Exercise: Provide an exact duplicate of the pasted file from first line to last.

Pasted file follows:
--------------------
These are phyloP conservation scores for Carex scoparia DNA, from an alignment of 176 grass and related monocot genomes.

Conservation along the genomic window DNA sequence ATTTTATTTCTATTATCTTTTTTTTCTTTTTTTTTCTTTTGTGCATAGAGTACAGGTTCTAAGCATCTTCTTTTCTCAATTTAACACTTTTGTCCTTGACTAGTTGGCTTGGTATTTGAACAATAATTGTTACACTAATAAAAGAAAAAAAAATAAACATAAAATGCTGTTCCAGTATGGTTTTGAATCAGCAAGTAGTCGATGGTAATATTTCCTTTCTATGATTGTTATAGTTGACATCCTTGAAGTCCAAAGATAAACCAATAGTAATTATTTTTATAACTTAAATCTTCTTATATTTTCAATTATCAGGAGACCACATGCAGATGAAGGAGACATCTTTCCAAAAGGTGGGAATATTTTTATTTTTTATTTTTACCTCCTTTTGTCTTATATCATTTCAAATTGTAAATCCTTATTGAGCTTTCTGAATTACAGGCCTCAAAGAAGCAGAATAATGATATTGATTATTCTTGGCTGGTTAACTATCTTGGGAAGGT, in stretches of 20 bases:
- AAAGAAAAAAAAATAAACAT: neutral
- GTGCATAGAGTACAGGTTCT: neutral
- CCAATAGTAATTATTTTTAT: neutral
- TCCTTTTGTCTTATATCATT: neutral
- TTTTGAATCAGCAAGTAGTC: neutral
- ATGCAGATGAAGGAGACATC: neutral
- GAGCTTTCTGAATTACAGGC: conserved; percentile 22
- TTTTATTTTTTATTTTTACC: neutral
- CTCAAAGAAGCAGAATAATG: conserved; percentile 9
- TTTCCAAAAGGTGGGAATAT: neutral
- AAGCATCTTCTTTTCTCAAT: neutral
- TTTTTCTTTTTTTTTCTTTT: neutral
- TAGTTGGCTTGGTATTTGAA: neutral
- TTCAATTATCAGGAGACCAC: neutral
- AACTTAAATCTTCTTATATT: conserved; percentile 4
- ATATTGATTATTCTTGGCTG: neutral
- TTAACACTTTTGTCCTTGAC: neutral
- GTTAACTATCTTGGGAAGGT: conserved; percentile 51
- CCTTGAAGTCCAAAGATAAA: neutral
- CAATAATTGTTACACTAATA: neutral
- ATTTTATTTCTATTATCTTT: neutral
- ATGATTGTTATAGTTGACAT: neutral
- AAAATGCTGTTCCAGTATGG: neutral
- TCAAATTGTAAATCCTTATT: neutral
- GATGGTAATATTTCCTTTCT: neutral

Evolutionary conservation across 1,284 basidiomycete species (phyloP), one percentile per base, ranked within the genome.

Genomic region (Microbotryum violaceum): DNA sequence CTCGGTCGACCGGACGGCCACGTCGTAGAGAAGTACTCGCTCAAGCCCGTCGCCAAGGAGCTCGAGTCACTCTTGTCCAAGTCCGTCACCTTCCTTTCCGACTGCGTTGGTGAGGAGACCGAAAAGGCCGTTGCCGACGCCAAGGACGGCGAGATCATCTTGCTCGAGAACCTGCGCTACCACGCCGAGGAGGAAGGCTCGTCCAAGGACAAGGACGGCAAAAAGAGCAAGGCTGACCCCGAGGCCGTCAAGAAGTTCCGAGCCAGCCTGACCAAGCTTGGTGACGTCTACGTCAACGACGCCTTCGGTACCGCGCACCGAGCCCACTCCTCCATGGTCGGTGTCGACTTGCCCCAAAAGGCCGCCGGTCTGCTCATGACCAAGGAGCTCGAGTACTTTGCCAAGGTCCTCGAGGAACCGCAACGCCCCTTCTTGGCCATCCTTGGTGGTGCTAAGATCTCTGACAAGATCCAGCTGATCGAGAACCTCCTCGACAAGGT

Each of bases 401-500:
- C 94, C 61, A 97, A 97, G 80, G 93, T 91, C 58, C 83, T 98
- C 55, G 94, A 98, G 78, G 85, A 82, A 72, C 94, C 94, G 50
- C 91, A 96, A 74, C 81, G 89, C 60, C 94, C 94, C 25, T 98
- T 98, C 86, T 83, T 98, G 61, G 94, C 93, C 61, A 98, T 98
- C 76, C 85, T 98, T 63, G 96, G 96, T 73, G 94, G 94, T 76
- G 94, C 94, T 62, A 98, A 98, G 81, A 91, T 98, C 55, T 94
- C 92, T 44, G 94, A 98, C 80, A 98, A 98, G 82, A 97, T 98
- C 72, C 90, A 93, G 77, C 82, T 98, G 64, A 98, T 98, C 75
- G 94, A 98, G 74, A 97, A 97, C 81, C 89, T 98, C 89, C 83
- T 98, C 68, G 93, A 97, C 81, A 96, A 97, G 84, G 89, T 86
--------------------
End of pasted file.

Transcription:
These are phyloP conservation scores for Carex scoparia DNA, from an alignment of 176 grass and related monocot genomes.

Conservation along the genomic window DNA sequence ATTTTATTTCTATTATCTTTTTTTTCTTTTTTTTTCTTTTGTGCATAGAGTACAGGTTCTAAGCATCTTCTTTTCTCAATTTAACACTTTTGTCCTTGACTAGTTGGCTTGGTATTTGAACAATAATTGTTACACTAATAAAAGAAAAAAAAATAAACATAAAATGCTGTTCCAGTATGGTTTTGAATCAGCAAGTAGTCGATGGTAATATTTCCTTTCTATGATTGTTATAGTTGACATCCTTGAAGTCCAAAGATAAACCAATAGTAATTATTTTTATAACTTAAATCTTCTTATATTTTCAATTATCAGGAGACCACATGCAGATGAAGGAGACATCTTTCCAAAAGGTGGGAATATTTTTATTTTTTATTTTTACCTCCTTTTGTCTTATATCATTTCAAATTGTAAATCCTTATTGAGCTTTCTGAATTACAGGCCTCAAAGAAGCAGAATAATGATATTGATTATTCTTGGCTGGTTAACTATCTTGGGAAGGT, in stretches of 20 bases:
- AAAGAAAAAAAAATAAACAT: neutral
- GTGCATAGAGTACAGGTTCT: neutral
- CCAATAGTAATTATTTTTAT: neutral
- TCCTTTTGTCTTATATCATT: neutral
- TTTTGAATCAGCAAGTAGTC: neutral
- ATGCAGATGAAGGAGACATC: neutral
- GAGCTTTCTGAATTACAGGC: conserved; percentile 22
- TTTTATTTTTTATTTTTACC: neutral
- CTCAAAGAAGCAGAATAATG: conserved; percentile 9
- TTTCCAAAAGGTGGGAATAT: neutral
- AAGCATCTTCTTTTCTCAAT: neutral
- TTTTTCTTTTTTTTTCTTTT: neutral
- TAGTTGGCTTGGTATTTGAA: neutral
- TTCAATTATCAGGAGACCAC: neutral
- AACTTAAATCTTCTTATATT: conserved; percentile 4
- ATATTGATTATTCTTGGCTG: neutral
- TTAACACTTTTGTCCTTGAC: neutral
- GTTAACTATCTTGGGAAGGT: conserved; percentile 51
- CCTTGAAGTCCAAAGATAAA: neutral
- CAATAATTGTTACACTAATA: neutral
- ATTTTATTTCTATTATCTTT: neutral
- ATGATTGTTATAGTTGACAT: neutral
- AAAATGCTGTTCCAGTATGG: neutral
- TCAAATTGTAAATCCTTATT: neutral
- GATGGTAATATTTCCTTTCT: neutral

Evolutionary conservation across 1,284 basidiomycete species (phyloP), one percentile per base, ranked within the genome.

Genomic region (Microbotryum violaceum): DNA sequence CTCGGTCGACCGGACGGCCACGTCGTAGAGAAGTACTCGCTCAAGCCCGTCGCCAAGGAGCTCGAGTCACTCTTGTCCAAGTCCGTCACCTTCCTTTCCGACTGCGTTGGTGAGGAGACCGAAAAGGCCGTTGCCGACGCCAAGGACGGCGAGATCATCTTGCTCGAGAACCTGCGCTACCACGCCGAGGAGGAAGGCTCGTCCAAGGACAAGGACGGCAAAAAGAGCAAGGCTGACCCCGAGGCCGTCAAGAAGTTCCGAGCCAGCCTGACCAAGCTTGGTGACGTCTACGTCAACGACGCCTTCGGTACCGCGCACCGAGCCCACTCCTCCATGGTCGGTGTCGACTTGCCCCAAAAGGCCGCCGGTCTGCTCATGACCAAGGAGCTCGAGTACTTTGCCAAGGTCCTCGAGGAACCGCAACGCCCCTTCTTGGCCATCCTTGGTGGTGCTAAGATCTCTGACAAGATCCAGCTGATCGAGAACCTCCTCGACAAGGT

Each of bases 401-500:
- C 94, C 61, A 97, A 97, G 80, G 93, T 91, C 58, C 83, T 98
- C 55, G 94, A 98, G 78, G 85, A 82, A 72, C 94, C 94, G 50
- C 91, A 96, A 74, C 81, G 89, C 60, C 94, C 94, C 25, T 98
- T 98, C 86, T 83, T 98, G 61, G 94, C 93, C 61, A 98, T 98
- C 76, C 85, T 98, T 63, G 96, G 96, T 73, G 94, G 94, T 76
- G 94, C 94, T 62, A 98, A 98, G 81, A 91, T 98, C 55, T 94
- C 92, T 44, G 94, A 98, C 80, A 98, A 98, G 82, A 97, T 98
- C 72, C 90, A 93, G 77, C 82, T 98, G 64, A 98, T 98, C 75
- G 94, A 98, G 74, A 97, A 97, C 81, C 89, T 98, C 89, C 83
- T 98, C 68, G 93, A 97, C 81, A 96, A 97, G 84, G 89, T 86